Executives today are facing more pressure than ever to correlate their efforts to quantifiable business results, and CMOs in particular are center stage as they gain more accountability for their initiatives. In fact, CMOs are the most likely among C-suite players to pay with their jobs when companies miss growth targets, according to a global study by Accenture.
In light of these pressures, marketers have been hard at work to find the best solutions that will drive measurable business results. One particular area of focus is digital transformation, where marketers are taking formerly siloed areas of the business like content marketing, advertising and social, and connecting the data and insights to form a more complete picture of how prospects engage pre-sale.
Data-driven marketing is an organization-wide effort
Given the challenges presented when trying to integrate these various channels, marketers must first tackle these questions before fully immersing themselves in the digital transformation journey:
- What can be prioritized to deliver high impact?
- What is the best way to navigate, ensuring stakeholders across the organization are invested in driving the changes that create improved results?
CMOs must tackle these with the added responsibility of taking into account their impact on a global level. More and more, CMOs are responsible for global marketing efforts across product lines and in regions where localized support is important, so gaining buy-in is critical. Marketing strategies must be easy to replicate in local markets and content must be able to be edited easily. One way we see our customers approach this is by prioritizing the transformation of marketing channels by building a central pool of resources from across departments, and is accessible to anybody who might need it.
Another area that we see marketing leaders tackle as a priority is events. This can include both webinars and in-person field events and conferences, where global engagement across all business units is high.
Where to start and how to navigate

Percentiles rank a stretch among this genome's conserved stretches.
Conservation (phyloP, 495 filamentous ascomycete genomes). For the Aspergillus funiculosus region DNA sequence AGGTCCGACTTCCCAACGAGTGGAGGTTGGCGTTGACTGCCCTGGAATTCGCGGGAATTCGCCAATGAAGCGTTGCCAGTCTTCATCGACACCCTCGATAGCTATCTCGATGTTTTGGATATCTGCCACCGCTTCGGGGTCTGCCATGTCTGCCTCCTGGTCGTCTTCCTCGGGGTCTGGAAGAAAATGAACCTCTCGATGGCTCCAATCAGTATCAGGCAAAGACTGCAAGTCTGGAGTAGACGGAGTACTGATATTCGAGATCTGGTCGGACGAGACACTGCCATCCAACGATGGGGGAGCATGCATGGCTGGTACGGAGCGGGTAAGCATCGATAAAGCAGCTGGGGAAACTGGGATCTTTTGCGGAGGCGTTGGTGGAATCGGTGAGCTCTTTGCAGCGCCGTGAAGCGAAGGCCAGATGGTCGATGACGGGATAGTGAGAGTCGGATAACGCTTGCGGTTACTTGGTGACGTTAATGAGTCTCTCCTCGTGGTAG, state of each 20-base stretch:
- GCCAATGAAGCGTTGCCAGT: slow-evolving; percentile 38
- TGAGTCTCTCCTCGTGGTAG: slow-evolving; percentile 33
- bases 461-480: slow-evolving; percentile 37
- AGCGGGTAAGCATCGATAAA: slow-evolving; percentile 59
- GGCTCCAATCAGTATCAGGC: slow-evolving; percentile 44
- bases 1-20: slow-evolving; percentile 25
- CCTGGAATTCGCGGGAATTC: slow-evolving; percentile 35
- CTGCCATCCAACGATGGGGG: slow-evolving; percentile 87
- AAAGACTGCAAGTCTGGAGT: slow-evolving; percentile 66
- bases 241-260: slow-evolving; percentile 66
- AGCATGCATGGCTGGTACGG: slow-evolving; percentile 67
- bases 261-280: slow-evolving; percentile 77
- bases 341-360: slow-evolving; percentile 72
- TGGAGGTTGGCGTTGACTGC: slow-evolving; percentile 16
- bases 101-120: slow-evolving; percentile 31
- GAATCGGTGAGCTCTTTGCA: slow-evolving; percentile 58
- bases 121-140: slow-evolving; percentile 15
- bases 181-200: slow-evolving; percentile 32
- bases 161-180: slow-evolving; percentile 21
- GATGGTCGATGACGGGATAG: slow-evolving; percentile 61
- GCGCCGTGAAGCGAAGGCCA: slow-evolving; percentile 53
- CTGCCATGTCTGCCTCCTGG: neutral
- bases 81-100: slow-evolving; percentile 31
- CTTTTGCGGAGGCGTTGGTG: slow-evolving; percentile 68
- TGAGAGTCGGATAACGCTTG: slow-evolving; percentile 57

With a flood of new martech tools every year, CMOs know that simply integrating a bevy of shiny new toys into your marketing tech stack is not always the best solution, and can bring unintended side effects. Rather than making it easier to track customers through a funnel, we often see companies suffering from massive fragmentation.
So what good are all those mountains of data if you can’t make them work for you? It’s useless to know thousands of data points about a potential customer if you’re not actually using them. Companies that build thriving digital marketing campaigns use their pooled data to create targeted marketing communications designed with surgical precision. Solve the technical problems causing data silos – and the culture problems preventing data sharing between departments – and you’ll start to see the true dividends of the wealth of data that you’re sitting on.
What types of data can you start to show
According to Accenture, 847 CMOs said they spend an average of 60 percent of their time fixing traditional marketing channels that aren’t delivering. That says a lot about the effectiveness of these channels, but it also shows that most CMOs don’t have a surplus of time to crunch numbers. Once you start to free up the flow of information between your teams, your number one goal should be to automate your marketing systems. Without digitization, data-driven marketing can be complex and costly, and trying to manage it manually will quickly become counterproductive.